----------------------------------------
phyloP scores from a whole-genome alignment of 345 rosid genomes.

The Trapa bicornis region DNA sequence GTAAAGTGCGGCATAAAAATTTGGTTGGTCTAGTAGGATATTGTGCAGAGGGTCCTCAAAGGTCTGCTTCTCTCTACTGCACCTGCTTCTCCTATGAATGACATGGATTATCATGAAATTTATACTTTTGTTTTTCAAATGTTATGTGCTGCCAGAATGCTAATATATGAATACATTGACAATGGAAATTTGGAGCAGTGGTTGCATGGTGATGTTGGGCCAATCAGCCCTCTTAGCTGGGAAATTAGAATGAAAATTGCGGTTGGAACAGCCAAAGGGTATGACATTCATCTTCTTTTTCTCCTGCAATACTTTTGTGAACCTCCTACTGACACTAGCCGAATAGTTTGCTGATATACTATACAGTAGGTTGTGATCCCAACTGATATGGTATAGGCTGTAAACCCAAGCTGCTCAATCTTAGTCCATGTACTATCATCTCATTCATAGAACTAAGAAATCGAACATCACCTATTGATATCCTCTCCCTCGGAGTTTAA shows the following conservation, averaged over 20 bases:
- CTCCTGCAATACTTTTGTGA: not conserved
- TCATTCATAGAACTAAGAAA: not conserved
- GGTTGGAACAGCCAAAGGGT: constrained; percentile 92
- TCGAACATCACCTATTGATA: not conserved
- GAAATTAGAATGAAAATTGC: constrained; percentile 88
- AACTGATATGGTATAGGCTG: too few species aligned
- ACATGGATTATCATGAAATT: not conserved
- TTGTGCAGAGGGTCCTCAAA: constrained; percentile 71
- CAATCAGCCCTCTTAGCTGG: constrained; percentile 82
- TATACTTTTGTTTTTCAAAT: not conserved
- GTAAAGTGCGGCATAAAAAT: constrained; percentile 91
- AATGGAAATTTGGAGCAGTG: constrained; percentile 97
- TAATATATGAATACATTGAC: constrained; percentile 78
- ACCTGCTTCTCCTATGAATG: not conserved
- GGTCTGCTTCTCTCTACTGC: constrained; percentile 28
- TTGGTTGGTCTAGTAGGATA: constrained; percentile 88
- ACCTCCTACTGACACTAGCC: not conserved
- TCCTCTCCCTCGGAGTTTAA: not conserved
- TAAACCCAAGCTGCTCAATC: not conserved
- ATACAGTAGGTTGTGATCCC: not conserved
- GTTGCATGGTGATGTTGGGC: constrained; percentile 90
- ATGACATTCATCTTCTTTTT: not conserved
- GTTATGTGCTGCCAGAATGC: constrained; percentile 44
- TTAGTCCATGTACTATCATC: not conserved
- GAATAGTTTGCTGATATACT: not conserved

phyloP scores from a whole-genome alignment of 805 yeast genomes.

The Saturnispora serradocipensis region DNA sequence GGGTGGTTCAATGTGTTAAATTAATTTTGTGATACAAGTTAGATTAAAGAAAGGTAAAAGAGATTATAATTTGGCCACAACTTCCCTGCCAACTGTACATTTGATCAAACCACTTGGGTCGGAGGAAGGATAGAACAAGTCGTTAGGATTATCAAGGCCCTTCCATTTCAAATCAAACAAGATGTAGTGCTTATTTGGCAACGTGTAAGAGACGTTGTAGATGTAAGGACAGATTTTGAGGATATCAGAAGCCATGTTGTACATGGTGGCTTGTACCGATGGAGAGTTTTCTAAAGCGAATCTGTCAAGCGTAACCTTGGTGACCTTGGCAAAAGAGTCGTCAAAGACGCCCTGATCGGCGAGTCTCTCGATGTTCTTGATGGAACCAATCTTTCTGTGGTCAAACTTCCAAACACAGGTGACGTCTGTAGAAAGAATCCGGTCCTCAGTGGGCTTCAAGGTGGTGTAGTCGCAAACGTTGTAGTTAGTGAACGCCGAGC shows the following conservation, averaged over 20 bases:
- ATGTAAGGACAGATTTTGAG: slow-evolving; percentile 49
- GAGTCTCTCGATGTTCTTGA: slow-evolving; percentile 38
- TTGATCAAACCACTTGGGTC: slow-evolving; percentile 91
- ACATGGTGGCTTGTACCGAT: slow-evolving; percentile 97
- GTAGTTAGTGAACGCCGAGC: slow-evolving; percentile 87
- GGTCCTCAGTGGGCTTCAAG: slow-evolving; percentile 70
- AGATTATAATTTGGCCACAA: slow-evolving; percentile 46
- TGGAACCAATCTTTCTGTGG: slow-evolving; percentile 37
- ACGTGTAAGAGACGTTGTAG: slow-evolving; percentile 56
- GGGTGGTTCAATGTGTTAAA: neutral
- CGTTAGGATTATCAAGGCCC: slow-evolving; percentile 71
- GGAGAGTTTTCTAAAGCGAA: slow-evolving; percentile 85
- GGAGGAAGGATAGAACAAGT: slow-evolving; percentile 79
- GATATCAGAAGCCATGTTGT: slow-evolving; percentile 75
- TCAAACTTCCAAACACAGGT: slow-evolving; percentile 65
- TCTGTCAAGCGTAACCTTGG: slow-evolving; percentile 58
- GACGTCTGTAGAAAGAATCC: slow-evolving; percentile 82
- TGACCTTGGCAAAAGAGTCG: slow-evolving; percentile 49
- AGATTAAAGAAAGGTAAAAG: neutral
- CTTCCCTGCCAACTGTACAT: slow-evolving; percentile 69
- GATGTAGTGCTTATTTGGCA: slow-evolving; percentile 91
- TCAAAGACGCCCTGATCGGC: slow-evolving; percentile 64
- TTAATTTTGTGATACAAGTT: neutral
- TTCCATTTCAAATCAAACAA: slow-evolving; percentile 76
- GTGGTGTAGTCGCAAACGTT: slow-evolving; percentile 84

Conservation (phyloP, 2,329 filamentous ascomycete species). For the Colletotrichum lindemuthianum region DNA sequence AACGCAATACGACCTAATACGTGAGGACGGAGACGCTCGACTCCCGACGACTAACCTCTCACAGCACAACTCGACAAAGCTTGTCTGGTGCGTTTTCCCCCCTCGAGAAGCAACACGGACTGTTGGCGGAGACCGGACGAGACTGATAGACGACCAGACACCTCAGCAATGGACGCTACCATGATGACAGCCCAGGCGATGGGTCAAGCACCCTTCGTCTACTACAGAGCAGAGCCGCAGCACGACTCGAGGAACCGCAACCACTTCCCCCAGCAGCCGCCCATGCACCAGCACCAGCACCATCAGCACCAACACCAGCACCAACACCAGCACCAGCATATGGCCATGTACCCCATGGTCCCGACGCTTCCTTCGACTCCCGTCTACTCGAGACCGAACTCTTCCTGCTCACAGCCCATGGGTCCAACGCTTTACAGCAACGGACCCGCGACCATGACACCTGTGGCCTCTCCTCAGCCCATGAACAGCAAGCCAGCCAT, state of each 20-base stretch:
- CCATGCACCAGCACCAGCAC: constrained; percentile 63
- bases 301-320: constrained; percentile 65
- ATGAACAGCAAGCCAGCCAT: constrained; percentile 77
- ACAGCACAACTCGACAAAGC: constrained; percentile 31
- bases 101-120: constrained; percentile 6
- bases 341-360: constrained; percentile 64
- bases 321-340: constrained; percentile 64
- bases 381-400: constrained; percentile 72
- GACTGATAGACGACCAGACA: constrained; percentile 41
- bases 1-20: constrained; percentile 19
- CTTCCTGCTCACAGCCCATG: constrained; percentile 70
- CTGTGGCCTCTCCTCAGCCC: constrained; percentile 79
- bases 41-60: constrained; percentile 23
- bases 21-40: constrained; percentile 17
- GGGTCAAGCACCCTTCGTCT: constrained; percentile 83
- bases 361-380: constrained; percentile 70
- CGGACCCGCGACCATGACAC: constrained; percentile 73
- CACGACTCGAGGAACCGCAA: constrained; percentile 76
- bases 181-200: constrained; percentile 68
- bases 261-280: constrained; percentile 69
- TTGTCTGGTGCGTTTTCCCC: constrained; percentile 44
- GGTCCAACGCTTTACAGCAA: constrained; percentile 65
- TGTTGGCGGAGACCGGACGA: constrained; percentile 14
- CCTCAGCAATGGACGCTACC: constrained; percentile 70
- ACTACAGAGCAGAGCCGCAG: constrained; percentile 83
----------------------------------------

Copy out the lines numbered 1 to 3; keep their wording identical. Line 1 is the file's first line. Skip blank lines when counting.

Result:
phyloP scores from a whole-genome alignment of 345 rosid genomes.

The Trapa bicornis region DNA sequence GTAAAGTGCGGCATAAAAATTTGGTTGGTCTAGTAGGATATTGTGCAGAGGGTCCTCAAAGGTCTGCTTCTCTCTACTGCACCTGCTTCTCCTATGAATGACATGGATTATCATGAAATTTATACTTTTGTTTTTCAAATGTTATGTGCTGCCAGAATGCTAATATATGAATACATTGACAATGGAAATTTGGAGCAGTGGTTGCATGGTGATGTTGGGCCAATCAGCCCTCTTAGCTGGGAAATTAGAATGAAAATTGCGGTTGGAACAGCCAAAGGGTATGACATTCATCTTCTTTTTCTCCTGCAATACTTTTGTGAACCTCCTACTGACACTAGCCGAATAGTTTGCTGATATACTATACAGTAGGTTGTGATCCCAACTGATATGGTATAGGCTGTAAACCCAAGCTGCTCAATCTTAGTCCATGTACTATCATCTCATTCATAGAACTAAGAAATCGAACATCACCTATTGATATCCTCTCCCTCGGAGTTTAA shows the following conservation, averaged over 20 bases:
- CTCCTGCAATACTTTTGTGA: not conserved